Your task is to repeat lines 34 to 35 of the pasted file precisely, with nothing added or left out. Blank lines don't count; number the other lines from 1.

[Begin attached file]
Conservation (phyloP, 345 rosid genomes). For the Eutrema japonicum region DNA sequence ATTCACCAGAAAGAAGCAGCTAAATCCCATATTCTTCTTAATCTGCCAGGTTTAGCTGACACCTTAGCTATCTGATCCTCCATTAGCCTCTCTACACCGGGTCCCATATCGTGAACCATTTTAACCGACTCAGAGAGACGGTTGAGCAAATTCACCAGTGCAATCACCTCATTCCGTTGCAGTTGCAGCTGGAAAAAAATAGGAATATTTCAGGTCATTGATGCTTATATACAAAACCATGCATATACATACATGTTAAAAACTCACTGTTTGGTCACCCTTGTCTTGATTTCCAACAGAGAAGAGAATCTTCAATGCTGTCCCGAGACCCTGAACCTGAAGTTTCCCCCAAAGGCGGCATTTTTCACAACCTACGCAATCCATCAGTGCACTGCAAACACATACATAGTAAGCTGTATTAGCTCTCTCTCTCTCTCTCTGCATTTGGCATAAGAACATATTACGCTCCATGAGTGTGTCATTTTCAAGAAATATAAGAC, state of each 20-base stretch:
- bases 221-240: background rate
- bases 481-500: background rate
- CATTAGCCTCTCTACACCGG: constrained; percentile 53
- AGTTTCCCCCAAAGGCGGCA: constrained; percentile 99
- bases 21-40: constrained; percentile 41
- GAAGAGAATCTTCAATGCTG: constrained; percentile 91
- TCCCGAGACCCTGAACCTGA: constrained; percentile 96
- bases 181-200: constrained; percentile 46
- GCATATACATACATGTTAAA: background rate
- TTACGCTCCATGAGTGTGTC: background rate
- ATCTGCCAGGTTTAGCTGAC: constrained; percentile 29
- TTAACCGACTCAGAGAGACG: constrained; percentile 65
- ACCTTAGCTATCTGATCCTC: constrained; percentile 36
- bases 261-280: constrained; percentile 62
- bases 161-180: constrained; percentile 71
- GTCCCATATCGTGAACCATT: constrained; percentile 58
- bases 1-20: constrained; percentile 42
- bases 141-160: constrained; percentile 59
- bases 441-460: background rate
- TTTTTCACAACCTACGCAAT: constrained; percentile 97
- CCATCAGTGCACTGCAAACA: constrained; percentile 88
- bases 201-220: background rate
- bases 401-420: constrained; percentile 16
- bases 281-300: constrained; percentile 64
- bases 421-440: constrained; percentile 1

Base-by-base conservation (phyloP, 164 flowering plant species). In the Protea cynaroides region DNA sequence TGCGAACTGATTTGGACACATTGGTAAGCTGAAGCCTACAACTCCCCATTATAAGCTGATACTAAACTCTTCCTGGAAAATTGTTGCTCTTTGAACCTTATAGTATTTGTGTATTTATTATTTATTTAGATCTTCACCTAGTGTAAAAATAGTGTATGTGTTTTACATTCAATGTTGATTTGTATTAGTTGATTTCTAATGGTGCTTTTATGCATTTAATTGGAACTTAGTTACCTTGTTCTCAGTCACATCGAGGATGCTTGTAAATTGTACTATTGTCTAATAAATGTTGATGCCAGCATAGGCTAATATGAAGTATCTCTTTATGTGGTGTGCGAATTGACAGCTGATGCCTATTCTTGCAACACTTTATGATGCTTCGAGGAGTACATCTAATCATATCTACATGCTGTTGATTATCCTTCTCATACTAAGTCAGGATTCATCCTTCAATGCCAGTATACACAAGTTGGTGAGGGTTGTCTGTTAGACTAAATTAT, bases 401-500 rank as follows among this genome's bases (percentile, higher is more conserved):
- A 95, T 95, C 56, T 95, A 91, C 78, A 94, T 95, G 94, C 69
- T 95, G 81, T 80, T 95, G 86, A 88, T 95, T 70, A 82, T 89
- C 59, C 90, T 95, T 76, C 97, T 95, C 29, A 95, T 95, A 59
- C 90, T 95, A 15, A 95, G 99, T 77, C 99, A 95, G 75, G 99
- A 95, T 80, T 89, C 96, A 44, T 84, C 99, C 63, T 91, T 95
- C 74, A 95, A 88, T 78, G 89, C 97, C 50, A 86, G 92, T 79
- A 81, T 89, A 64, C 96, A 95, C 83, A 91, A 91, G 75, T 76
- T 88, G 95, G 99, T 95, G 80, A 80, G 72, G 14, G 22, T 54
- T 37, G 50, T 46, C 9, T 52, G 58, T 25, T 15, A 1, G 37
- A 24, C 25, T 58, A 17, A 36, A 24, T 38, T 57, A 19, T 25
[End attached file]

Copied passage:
- A 81, T 89, A 64, C 96, A 95, C 83, A 91, A 91, G 75, T 76
- T 88, G 95, G 99, T 95, G 80, A 80, G 72, G 14, G 22, T 54